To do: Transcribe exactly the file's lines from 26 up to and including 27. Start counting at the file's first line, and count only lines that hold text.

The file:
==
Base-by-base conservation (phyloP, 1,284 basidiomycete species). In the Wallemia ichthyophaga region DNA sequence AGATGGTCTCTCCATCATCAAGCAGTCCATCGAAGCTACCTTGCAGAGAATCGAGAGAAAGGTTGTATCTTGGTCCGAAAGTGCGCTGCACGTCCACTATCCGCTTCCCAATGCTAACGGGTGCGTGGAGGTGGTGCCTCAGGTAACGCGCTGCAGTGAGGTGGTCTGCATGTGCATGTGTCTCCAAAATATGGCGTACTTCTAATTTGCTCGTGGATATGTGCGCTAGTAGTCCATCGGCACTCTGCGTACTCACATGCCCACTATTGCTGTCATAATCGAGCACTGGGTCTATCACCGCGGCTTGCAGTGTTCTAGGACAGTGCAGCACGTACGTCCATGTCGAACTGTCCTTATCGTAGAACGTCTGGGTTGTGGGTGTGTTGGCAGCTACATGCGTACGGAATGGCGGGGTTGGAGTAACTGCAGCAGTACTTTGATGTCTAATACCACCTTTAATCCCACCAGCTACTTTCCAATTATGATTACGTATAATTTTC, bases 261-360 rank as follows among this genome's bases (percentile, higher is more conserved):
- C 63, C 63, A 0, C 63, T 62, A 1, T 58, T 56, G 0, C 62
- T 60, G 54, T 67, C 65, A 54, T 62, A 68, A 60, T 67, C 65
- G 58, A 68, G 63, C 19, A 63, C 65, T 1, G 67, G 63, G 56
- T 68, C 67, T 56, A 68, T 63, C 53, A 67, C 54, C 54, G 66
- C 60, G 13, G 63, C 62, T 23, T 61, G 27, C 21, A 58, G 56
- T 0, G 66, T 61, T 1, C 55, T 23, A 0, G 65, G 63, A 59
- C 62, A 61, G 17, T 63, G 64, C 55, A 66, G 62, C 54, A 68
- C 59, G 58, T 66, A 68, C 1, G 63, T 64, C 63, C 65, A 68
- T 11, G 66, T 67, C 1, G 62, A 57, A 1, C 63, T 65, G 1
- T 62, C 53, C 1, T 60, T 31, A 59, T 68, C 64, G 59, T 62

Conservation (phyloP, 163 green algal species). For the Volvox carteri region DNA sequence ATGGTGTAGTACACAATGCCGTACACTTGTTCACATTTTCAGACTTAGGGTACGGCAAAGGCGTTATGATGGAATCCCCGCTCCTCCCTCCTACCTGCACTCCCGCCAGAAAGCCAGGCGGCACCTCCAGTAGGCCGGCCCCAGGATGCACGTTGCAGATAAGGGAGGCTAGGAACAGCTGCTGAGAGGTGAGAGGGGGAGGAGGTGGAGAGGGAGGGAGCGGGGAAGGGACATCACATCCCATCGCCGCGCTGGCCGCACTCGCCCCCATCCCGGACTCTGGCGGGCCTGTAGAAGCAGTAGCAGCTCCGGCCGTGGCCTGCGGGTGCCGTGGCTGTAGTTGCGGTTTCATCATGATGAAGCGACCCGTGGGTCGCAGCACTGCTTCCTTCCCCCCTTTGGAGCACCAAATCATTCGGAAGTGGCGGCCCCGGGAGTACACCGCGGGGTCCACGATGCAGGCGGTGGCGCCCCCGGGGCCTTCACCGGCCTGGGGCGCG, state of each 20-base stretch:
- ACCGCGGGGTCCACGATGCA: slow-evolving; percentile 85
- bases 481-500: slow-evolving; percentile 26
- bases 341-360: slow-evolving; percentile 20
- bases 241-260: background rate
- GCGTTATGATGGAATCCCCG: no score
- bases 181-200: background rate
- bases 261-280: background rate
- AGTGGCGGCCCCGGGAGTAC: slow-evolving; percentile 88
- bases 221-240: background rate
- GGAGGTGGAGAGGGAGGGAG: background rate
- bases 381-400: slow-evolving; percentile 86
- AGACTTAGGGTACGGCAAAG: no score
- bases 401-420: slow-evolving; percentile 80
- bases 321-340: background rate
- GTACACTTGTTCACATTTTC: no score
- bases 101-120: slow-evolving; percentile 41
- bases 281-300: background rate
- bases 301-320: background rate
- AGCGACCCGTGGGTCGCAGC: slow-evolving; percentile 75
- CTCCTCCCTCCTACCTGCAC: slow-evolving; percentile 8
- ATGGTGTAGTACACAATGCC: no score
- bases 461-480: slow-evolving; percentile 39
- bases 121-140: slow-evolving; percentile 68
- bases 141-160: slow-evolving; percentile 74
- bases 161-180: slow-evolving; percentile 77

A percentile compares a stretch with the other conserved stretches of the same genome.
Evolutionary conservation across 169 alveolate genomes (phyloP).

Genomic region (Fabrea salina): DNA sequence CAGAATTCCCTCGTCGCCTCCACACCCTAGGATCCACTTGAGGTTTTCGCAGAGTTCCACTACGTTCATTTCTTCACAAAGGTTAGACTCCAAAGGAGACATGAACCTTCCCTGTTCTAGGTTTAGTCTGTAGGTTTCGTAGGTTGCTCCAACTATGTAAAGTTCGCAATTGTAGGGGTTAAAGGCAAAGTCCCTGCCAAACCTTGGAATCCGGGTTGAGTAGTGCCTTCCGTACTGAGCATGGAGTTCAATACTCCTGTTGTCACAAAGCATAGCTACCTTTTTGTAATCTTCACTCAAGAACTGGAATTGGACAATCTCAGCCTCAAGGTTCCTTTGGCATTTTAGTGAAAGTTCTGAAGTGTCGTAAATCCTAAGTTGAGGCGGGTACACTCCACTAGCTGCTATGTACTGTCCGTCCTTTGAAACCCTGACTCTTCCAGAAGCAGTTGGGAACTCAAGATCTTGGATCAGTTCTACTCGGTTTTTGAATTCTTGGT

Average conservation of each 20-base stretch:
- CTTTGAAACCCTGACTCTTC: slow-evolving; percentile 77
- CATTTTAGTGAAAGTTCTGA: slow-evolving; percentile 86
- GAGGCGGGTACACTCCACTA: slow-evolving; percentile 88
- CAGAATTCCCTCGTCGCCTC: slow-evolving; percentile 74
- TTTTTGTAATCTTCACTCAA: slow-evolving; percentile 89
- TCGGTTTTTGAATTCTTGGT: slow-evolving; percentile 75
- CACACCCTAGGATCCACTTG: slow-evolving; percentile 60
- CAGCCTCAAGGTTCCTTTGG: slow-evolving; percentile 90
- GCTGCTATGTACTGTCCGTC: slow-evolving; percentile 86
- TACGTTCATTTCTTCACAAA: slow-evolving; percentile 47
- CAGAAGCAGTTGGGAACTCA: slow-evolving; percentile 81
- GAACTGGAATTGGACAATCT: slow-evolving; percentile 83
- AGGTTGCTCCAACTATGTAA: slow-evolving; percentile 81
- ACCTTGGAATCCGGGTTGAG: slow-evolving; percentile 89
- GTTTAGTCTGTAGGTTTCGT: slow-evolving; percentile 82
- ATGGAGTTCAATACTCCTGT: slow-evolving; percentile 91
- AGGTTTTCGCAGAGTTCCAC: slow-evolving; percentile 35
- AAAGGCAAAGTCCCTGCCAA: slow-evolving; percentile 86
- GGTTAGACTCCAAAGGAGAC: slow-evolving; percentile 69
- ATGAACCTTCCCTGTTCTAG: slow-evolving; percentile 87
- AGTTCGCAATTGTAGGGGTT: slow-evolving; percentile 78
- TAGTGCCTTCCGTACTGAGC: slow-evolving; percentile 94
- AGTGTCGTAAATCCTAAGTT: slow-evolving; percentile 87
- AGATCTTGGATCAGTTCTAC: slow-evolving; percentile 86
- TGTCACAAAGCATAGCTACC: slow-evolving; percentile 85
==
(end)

- bases 321-340: background rate
- GTACACTTGTTCACATTTTC: no score